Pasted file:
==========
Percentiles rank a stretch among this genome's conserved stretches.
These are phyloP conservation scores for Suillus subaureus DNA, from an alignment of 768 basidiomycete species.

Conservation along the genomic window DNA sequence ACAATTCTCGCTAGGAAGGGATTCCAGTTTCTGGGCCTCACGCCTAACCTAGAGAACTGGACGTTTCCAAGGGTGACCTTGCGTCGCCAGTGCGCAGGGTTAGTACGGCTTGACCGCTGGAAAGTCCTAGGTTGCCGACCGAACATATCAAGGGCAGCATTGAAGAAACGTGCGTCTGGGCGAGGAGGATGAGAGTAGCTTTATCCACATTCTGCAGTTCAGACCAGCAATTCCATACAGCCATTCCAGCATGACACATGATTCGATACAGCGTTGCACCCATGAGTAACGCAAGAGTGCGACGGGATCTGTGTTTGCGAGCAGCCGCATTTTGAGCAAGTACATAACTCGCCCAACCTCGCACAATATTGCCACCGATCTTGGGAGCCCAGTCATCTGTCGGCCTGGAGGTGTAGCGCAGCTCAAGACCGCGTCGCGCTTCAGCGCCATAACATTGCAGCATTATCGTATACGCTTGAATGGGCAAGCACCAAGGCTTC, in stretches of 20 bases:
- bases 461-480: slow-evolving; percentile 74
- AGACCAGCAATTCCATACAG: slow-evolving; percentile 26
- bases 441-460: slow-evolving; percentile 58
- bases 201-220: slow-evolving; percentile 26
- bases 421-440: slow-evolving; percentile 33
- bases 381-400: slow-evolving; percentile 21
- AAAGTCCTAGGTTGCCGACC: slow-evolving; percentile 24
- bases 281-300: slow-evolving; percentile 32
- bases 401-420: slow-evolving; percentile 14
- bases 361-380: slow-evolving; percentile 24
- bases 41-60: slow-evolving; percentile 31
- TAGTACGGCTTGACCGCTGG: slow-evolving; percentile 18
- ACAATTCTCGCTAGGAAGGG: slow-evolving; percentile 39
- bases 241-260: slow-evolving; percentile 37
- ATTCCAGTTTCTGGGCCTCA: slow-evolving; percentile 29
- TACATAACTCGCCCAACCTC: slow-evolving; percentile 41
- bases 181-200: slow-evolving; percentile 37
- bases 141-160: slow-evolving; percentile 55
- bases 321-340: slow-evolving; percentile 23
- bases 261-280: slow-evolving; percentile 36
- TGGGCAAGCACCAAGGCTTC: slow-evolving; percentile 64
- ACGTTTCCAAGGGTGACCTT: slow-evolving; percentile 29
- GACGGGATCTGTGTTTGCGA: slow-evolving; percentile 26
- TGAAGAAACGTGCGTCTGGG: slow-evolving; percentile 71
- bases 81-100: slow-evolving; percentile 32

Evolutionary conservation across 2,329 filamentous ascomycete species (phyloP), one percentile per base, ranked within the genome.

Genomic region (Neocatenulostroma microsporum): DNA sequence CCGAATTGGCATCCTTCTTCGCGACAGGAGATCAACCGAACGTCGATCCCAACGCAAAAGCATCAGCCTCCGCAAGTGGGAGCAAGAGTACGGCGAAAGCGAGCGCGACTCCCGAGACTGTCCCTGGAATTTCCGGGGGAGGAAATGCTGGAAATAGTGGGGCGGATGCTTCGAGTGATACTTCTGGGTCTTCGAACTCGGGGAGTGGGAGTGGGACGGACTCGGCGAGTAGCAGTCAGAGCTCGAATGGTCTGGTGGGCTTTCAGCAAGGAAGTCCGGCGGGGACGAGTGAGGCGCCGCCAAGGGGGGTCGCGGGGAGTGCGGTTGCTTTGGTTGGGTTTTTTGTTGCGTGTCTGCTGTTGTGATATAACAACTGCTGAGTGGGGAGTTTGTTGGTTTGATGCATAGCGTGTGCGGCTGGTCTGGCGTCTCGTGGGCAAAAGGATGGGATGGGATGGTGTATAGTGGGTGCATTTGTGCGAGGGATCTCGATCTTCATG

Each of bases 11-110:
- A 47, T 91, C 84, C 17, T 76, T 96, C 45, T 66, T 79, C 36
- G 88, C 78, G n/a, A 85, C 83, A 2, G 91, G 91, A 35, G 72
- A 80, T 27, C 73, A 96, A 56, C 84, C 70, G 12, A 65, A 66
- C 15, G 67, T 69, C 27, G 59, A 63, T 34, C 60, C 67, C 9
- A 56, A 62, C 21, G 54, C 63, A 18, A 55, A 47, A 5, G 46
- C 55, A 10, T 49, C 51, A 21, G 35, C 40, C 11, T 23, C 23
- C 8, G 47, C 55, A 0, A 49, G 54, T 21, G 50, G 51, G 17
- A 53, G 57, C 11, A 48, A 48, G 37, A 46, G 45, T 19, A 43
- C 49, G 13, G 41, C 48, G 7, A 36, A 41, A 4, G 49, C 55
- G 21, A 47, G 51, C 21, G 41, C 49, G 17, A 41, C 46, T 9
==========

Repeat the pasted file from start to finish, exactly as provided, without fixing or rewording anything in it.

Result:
Percentiles rank a stretch among this genome's conserved stretches.
These are phyloP conservation scores for Suillus subaureus DNA, from an alignment of 768 basidiomycete species.

Conservation along the genomic window DNA sequence ACAATTCTCGCTAGGAAGGGATTCCAGTTTCTGGGCCTCACGCCTAACCTAGAGAACTGGACGTTTCCAAGGGTGACCTTGCGTCGCCAGTGCGCAGGGTTAGTACGGCTTGACCGCTGGAAAGTCCTAGGTTGCCGACCGAACATATCAAGGGCAGCATTGAAGAAACGTGCGTCTGGGCGAGGAGGATGAGAGTAGCTTTATCCACATTCTGCAGTTCAGACCAGCAATTCCATACAGCCATTCCAGCATGACACATGATTCGATACAGCGTTGCACCCATGAGTAACGCAAGAGTGCGACGGGATCTGTGTTTGCGAGCAGCCGCATTTTGAGCAAGTACATAACTCGCCCAACCTCGCACAATATTGCCACCGATCTTGGGAGCCCAGTCATCTGTCGGCCTGGAGGTGTAGCGCAGCTCAAGACCGCGTCGCGCTTCAGCGCCATAACATTGCAGCATTATCGTATACGCTTGAATGGGCAAGCACCAAGGCTTC, in stretches of 20 bases:
- bases 461-480: slow-evolving; percentile 74
- AGACCAGCAATTCCATACAG: slow-evolving; percentile 26
- bases 441-460: slow-evolving; percentile 58
- bases 201-220: slow-evolving; percentile 26
- bases 421-440: slow-evolving; percentile 33
- bases 381-400: slow-evolving; percentile 21
- AAAGTCCTAGGTTGCCGACC: slow-evolving; percentile 24
- bases 281-300: slow-evolving; percentile 32
- bases 401-420: slow-evolving; percentile 14
- bases 361-380: slow-evolving; percentile 24
- bases 41-60: slow-evolving; percentile 31
- TAGTACGGCTTGACCGCTGG: slow-evolving; percentile 18
- ACAATTCTCGCTAGGAAGGG: slow-evolving; percentile 39
- bases 241-260: slow-evolving; percentile 37
- ATTCCAGTTTCTGGGCCTCA: slow-evolving; percentile 29
- TACATAACTCGCCCAACCTC: slow-evolving; percentile 41
- bases 181-200: slow-evolving; percentile 37
- bases 141-160: slow-evolving; percentile 55
- bases 321-340: slow-evolving; percentile 23
- bases 261-280: slow-evolving; percentile 36
- TGGGCAAGCACCAAGGCTTC: slow-evolving; percentile 64
- ACGTTTCCAAGGGTGACCTT: slow-evolving; percentile 29
- GACGGGATCTGTGTTTGCGA: slow-evolving; percentile 26
- TGAAGAAACGTGCGTCTGGG: slow-evolving; percentile 71
- bases 81-100: slow-evolving; percentile 32

Evolutionary conservation across 2,329 filamentous ascomycete species (phyloP), one percentile per base, ranked within the genome.

Genomic region (Neocatenulostroma microsporum): DNA sequence CCGAATTGGCATCCTTCTTCGCGACAGGAGATCAACCGAACGTCGATCCCAACGCAAAAGCATCAGCCTCCGCAAGTGGGAGCAAGAGTACGGCGAAAGCGAGCGCGACTCCCGAGACTGTCCCTGGAATTTCCGGGGGAGGAAATGCTGGAAATAGTGGGGCGGATGCTTCGAGTGATACTTCTGGGTCTTCGAACTCGGGGAGTGGGAGTGGGACGGACTCGGCGAGTAGCAGTCAGAGCTCGAATGGTCTGGTGGGCTTTCAGCAAGGAAGTCCGGCGGGGACGAGTGAGGCGCCGCCAAGGGGGGTCGCGGGGAGTGCGGTTGCTTTGGTTGGGTTTTTTGTTGCGTGTCTGCTGTTGTGATATAACAACTGCTGAGTGGGGAGTTTGTTGGTTTGATGCATAGCGTGTGCGGCTGGTCTGGCGTCTCGTGGGCAAAAGGATGGGATGGGATGGTGTATAGTGGGTGCATTTGTGCGAGGGATCTCGATCTTCATG

Each of bases 11-110:
- A 47, T 91, C 84, C 17, T 76, T 96, C 45, T 66, T 79, C 36
- G 88, C 78, G n/a, A 85, C 83, A 2, G 91, G 91, A 35, G 72
- A 80, T 27, C 73, A 96, A 56, C 84, C 70, G 12, A 65, A 66
- C 15, G 67, T 69, C 27, G 59, A 63, T 34, C 60, C 67, C 9
- A 56, A 62, C 21, G 54, C 63, A 18, A 55, A 47, A 5, G 46
- C 55, A 10, T 49, C 51, A 21, G 35, C 40, C 11, T 23, C 23
- C 8, G 47, C 55, A 0, A 49, G 54, T 21, G 50, G 51, G 17
- A 53, G 57, C 11, A 48, A 48, G 37, A 46, G 45, T 19, A 43
- C 49, G 13, G 41, C 48, G 7, A 36, A 41, A 4, G 49, C 55
- G 21, A 47, G 51, C 21, G 41, C 49, G 17, A 41, C 46, T 9